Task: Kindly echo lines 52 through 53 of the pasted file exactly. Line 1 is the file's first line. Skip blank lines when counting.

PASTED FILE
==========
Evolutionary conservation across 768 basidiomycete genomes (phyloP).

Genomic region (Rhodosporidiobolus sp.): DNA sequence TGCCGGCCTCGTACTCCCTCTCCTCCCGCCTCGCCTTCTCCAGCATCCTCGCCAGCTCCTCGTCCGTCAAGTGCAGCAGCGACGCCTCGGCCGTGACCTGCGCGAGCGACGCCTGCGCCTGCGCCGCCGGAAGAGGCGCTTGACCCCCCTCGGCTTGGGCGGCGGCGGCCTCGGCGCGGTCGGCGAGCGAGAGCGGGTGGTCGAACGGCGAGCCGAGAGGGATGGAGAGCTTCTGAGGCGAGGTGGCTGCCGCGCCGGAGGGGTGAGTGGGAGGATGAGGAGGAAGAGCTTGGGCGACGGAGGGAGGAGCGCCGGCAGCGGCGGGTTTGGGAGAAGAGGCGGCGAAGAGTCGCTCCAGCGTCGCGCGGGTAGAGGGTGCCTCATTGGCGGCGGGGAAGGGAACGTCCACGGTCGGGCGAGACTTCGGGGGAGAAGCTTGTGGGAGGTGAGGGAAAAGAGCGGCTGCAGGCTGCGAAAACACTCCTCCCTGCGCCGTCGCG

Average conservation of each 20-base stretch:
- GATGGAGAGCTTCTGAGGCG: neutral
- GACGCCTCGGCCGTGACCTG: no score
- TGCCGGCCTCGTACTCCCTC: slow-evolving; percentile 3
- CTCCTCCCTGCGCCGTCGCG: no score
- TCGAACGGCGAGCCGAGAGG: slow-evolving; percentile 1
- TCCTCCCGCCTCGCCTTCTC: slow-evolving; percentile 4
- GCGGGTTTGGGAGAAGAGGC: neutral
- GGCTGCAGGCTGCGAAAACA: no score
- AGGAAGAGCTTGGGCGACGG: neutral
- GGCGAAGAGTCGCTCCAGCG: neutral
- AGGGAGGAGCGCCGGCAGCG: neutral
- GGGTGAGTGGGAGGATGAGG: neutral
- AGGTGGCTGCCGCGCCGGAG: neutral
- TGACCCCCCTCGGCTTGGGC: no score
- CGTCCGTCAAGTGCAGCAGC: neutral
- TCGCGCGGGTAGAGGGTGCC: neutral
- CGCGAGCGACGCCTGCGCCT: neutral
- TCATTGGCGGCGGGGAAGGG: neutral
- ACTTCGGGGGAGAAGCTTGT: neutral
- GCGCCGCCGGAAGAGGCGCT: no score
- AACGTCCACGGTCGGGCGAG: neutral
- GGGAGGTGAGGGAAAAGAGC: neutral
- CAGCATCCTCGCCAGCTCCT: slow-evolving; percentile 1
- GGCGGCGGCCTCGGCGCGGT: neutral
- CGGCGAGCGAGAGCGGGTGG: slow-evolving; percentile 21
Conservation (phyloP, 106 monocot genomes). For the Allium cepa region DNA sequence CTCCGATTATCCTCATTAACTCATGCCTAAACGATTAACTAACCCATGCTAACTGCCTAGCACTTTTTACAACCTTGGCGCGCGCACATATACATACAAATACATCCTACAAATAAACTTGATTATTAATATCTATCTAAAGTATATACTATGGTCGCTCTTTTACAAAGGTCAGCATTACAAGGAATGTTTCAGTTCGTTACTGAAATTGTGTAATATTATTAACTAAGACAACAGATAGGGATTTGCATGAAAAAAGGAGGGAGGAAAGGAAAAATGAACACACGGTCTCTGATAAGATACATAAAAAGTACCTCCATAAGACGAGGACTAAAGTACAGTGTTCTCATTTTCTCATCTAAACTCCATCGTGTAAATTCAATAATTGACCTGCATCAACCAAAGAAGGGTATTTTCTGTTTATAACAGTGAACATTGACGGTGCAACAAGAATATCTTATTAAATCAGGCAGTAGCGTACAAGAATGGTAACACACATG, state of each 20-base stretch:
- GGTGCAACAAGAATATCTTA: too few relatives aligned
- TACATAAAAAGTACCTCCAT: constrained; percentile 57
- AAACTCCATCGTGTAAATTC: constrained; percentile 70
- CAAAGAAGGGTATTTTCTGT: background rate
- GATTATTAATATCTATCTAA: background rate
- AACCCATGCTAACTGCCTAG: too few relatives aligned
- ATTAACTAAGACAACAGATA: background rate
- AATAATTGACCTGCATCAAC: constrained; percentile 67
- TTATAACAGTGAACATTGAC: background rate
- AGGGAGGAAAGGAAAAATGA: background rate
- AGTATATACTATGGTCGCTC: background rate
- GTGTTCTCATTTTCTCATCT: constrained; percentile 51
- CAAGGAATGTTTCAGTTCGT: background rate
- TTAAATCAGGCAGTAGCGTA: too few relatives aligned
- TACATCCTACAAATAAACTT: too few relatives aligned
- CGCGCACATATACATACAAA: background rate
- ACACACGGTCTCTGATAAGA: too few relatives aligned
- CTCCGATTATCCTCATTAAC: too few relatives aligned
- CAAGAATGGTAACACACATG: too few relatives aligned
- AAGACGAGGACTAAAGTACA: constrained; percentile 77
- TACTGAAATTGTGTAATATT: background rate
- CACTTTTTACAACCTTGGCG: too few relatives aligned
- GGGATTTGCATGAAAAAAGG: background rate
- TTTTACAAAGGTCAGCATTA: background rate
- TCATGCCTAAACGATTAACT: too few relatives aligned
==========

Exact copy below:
- GGGATTTGCATGAAAAAAGG: background rate
- TTTTACAAAGGTCAGCATTA: background rate